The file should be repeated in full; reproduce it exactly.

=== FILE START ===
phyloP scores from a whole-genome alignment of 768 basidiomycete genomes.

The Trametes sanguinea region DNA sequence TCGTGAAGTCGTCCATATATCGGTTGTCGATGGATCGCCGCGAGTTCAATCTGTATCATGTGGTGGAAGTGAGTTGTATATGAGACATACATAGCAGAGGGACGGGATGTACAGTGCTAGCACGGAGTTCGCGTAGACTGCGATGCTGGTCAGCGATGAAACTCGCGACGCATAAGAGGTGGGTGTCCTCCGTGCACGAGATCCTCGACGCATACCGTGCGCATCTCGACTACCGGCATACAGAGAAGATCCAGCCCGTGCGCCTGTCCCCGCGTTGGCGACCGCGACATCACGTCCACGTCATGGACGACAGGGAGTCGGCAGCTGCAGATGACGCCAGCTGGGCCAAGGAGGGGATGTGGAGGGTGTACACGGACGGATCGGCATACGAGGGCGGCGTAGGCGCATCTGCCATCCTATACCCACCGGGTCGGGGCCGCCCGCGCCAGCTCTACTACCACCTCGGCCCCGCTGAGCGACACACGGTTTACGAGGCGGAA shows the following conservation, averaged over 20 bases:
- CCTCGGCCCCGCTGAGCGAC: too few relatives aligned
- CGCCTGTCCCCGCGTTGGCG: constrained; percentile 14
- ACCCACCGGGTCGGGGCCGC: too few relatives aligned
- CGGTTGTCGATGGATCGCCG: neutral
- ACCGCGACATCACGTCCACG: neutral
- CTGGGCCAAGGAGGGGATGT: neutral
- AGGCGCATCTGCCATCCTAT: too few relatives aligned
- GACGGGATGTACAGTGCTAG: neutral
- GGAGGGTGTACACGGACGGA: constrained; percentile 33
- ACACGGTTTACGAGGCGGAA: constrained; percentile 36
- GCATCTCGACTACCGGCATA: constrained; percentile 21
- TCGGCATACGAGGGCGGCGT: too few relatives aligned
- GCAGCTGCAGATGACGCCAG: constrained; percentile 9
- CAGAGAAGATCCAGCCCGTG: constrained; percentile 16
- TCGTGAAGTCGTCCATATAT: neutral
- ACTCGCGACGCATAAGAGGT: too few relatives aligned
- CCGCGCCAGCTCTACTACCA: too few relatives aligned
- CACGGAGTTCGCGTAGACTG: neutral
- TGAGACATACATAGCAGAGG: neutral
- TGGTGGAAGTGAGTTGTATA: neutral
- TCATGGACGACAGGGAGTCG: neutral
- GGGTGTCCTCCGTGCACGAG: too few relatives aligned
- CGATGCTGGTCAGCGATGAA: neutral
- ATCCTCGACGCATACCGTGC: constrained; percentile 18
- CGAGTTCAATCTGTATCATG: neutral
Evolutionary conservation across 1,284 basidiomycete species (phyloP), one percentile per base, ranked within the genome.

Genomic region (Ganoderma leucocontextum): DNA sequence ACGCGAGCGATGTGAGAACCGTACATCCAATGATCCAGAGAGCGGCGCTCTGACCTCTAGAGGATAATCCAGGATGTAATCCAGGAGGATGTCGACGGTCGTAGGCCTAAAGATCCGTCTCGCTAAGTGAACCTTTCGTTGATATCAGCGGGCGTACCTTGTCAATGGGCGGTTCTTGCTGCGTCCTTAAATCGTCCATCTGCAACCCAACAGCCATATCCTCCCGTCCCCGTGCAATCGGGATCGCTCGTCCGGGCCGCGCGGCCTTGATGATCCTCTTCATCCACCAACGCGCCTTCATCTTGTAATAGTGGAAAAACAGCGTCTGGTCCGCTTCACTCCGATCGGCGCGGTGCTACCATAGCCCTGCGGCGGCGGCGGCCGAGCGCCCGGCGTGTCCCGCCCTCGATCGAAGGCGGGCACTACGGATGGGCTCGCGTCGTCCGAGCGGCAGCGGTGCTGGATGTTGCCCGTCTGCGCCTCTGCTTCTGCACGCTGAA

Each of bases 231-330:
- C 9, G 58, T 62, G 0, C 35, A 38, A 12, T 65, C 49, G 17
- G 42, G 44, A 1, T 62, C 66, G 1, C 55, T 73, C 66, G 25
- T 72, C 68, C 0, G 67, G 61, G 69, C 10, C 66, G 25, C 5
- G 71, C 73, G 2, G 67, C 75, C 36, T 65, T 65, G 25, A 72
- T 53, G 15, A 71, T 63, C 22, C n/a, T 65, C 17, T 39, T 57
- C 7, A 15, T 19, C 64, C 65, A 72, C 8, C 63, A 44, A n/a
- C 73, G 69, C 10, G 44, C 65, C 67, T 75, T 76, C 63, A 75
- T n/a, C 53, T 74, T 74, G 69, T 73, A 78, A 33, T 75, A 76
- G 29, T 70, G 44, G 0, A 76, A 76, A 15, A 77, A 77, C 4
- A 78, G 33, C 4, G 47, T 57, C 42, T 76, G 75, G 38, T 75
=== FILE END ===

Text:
phyloP scores from a whole-genome alignment of 768 basidiomycete genomes.

The Trametes sanguinea region DNA sequence TCGTGAAGTCGTCCATATATCGGTTGTCGATGGATCGCCGCGAGTTCAATCTGTATCATGTGGTGGAAGTGAGTTGTATATGAGACATACATAGCAGAGGGACGGGATGTACAGTGCTAGCACGGAGTTCGCGTAGACTGCGATGCTGGTCAGCGATGAAACTCGCGACGCATAAGAGGTGGGTGTCCTCCGTGCACGAGATCCTCGACGCATACCGTGCGCATCTCGACTACCGGCATACAGAGAAGATCCAGCCCGTGCGCCTGTCCCCGCGTTGGCGACCGCGACATCACGTCCACGTCATGGACGACAGGGAGTCGGCAGCTGCAGATGACGCCAGCTGGGCCAAGGAGGGGATGTGGAGGGTGTACACGGACGGATCGGCATACGAGGGCGGCGTAGGCGCATCTGCCATCCTATACCCACCGGGTCGGGGCCGCCCGCGCCAGCTCTACTACCACCTCGGCCCCGCTGAGCGACACACGGTTTACGAGGCGGAA shows the following conservation, averaged over 20 bases:
- CCTCGGCCCCGCTGAGCGAC: too few relatives aligned
- CGCCTGTCCCCGCGTTGGCG: constrained; percentile 14
- ACCCACCGGGTCGGGGCCGC: too few relatives aligned
- CGGTTGTCGATGGATCGCCG: neutral
- ACCGCGACATCACGTCCACG: neutral
- CTGGGCCAAGGAGGGGATGT: neutral
- AGGCGCATCTGCCATCCTAT: too few relatives aligned
- GACGGGATGTACAGTGCTAG: neutral
- GGAGGGTGTACACGGACGGA: constrained; percentile 33
- ACACGGTTTACGAGGCGGAA: constrained; percentile 36
- GCATCTCGACTACCGGCATA: constrained; percentile 21
- TCGGCATACGAGGGCGGCGT: too few relatives aligned
- GCAGCTGCAGATGACGCCAG: constrained; percentile 9
- CAGAGAAGATCCAGCCCGTG: constrained; percentile 16
- TCGTGAAGTCGTCCATATAT: neutral
- ACTCGCGACGCATAAGAGGT: too few relatives aligned
- CCGCGCCAGCTCTACTACCA: too few relatives aligned
- CACGGAGTTCGCGTAGACTG: neutral
- TGAGACATACATAGCAGAGG: neutral
- TGGTGGAAGTGAGTTGTATA: neutral
- TCATGGACGACAGGGAGTCG: neutral
- GGGTGTCCTCCGTGCACGAG: too few relatives aligned
- CGATGCTGGTCAGCGATGAA: neutral
- ATCCTCGACGCATACCGTGC: constrained; percentile 18
- CGAGTTCAATCTGTATCATG: neutral
Evolutionary conservation across 1,284 basidiomycete species (phyloP), one percentile per base, ranked within the genome.

Genomic region (Ganoderma leucocontextum): DNA sequence ACGCGAGCGATGTGAGAACCGTACATCCAATGATCCAGAGAGCGGCGCTCTGACCTCTAGAGGATAATCCAGGATGTAATCCAGGAGGATGTCGACGGTCGTAGGCCTAAAGATCCGTCTCGCTAAGTGAACCTTTCGTTGATATCAGCGGGCGTACCTTGTCAATGGGCGGTTCTTGCTGCGTCCTTAAATCGTCCATCTGCAACCCAACAGCCATATCCTCCCGTCCCCGTGCAATCGGGATCGCTCGTCCGGGCCGCGCGGCCTTGATGATCCTCTTCATCCACCAACGCGCCTTCATCTTGTAATAGTGGAAAAACAGCGTCTGGTCCGCTTCACTCCGATCGGCGCGGTGCTACCATAGCCCTGCGGCGGCGGCGGCCGAGCGCCCGGCGTGTCCCGCCCTCGATCGAAGGCGGGCACTACGGATGGGCTCGCGTCGTCCGAGCGGCAGCGGTGCTGGATGTTGCCCGTCTGCGCCTCTGCTTCTGCACGCTGAA

Each of bases 231-330:
- C 9, G 58, T 62, G 0, C 35, A 38, A 12, T 65, C 49, G 17
- G 42, G 44, A 1, T 62, C 66, G 1, C 55, T 73, C 66, G 25
- T 72, C 68, C 0, G 67, G 61, G 69, C 10, C 66, G 25, C 5
- G 71, C 73, G 2, G 67, C 75, C 36, T 65, T 65, G 25, A 72
- T 53, G 15, A 71, T 63, C 22, C n/a, T 65, C 17, T 39, T 57
- C 7, A 15, T 19, C 64, C 65, A 72, C 8, C 63, A 44, A n/a
- C 73, G 69, C 10, G 44, C 65, C 67, T 75, T 76, C 63, A 75
- T n/a, C 53, T 74, T 74, G 69, T 73, A 78, A 33, T 75, A 76
- G 29, T 70, G 44, G 0, A 76, A 76, A 15, A 77, A 77, C 4
- A 78, G 33, C 4, G 47, T 57, C 42, T 76, G 75, G 38, T 75